Tivoli Variety Theatre

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Tivoli Theatre
Conciliation Hall,
Grand Lyric Hall,
Lyric Theatre of Varieties
Wait Here for Early Pit!.jpg
The Tivoli c.May 1915
Address Burgh Quay
Dublin 2
Ireland
Owner W.H. Byrne
Type theatre,
concert hall
Capacity 700
Construction
Opened 1834
Closed 1928
Reopened 1934
Architect Peter Martin
Website
https://www.tivoli.ie/

The Tivoli Theatre in Dublin, Ireland, started life as the Conciliation Hall[1] in 1834. Located on Burgh Quay, Dublin 2; It was built as a meeting place for Daniel O'Connell's Repeal Association.[2] In 1897, it was rebuilt as a concert hall called the Grand Lyric Hall and changed name to the Lyric Theatre of Varieties the following year, it became known as the Tivoli in 1901. It was a modest sized music hall with seating for 1252 patrons.[3]

The Tivoli closed in 1928 but for a short time continued to show cine-variety on Sunday nights.[3] Finally closed in 1930 and the building became the home of the Irish Press newspaper group.[4]

Relocation to Francis Street[edit]

The Tivoli Theatre situated on Francis Street in the heart of Dublin's southern city centre, was a replacement for an earlier Tivoli Theatre located on Burgh Quay, which had closed in May 1928.[5]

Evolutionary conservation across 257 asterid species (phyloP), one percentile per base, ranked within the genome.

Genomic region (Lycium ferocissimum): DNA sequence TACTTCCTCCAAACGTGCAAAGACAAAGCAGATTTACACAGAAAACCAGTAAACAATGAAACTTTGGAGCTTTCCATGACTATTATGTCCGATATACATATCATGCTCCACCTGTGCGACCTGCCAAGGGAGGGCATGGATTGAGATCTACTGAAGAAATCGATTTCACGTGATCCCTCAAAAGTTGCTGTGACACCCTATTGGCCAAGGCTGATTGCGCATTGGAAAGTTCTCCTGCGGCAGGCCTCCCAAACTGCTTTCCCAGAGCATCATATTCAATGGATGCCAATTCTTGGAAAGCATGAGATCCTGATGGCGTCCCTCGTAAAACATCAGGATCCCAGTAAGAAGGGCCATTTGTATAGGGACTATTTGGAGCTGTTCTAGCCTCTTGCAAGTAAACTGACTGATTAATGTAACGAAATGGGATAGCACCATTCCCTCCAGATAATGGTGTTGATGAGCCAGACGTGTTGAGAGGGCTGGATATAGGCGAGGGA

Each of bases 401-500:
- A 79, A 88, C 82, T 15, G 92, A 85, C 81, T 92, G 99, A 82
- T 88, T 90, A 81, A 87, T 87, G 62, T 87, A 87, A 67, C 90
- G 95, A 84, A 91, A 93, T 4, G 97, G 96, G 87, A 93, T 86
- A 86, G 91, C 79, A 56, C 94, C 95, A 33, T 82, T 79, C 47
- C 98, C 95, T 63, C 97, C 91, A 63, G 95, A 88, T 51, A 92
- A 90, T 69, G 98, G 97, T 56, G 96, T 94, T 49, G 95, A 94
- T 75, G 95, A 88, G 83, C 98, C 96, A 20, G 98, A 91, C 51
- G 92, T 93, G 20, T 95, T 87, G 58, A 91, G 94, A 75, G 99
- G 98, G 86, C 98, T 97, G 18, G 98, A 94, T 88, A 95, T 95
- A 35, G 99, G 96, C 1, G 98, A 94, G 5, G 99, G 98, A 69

Built to the designs of architect Vincent Kelly with seating provided for 700, the Tivoli Theatre opened as a cine-variety theatre on 21 December 1934. In the late-1930s it converted to full-time cinema use and was renamed Tivoli Cinema.

The Tivoli Cinema was closed in September 1964, it was converted into a nightclub, and a shop, before finally re-opening as a live theatre in 1987 and renamed Tivoli Theatre. The venue houses two flexible performance spaces: the Tivoli Theatre located upstairs and the Tivoli Live situated on the ground floor.

Upstairs is an exclusive cinema styled theatre with a flexible stage area and an extensive lighting grid with a vast array of options for hanging. A unique and historic theatre, having played host to a long line of highly revered and well loved actors, playwrights, musicians and comedians from all over the globe, it can accommodate 475 patrons, a highly desired space not only for the arts but for commercial use also.

Notable Performances[edit]

The venue has seen The Cranberries, Oasis, Blur, Suede, The Beastie Boys, etc. perform. With a capacity of 1,000 this is the venue for current and upcoming bands, it also has a huge following as an international DJ venue for cutting edge gigs.

It is also the residence for Irish independent wrestling promotion Over The Top Wrestling[6]

References[edit]

  1. ^ Finegan, John (1994). "Dublin's Lost Theatres". Dublin Historical Record. 47 (1): 96. 
  2. ^ Archiseek. "1843 – Conciliation Hall, Burgh Quay, Dublin". Archiseek. Retrieved 15 March 2015. 
  3. ^ a b Kerins, Des. "Tivoli Theatre, Burgh Quay, Dublin". arthurlloyd.co.uk. Retrieved 15 March 2015. 
  4. ^ Ryan, Philip B. The Lost Theatres of Dublin. (The Badger Press, 1998) ISBN 0-9526076-1-1
  5. ^ "About". Tivoli. Retrieved 2017-09-05. 
  6. ^ "ott-wrestling". ott-wrestling. Retrieved 2017-09-05.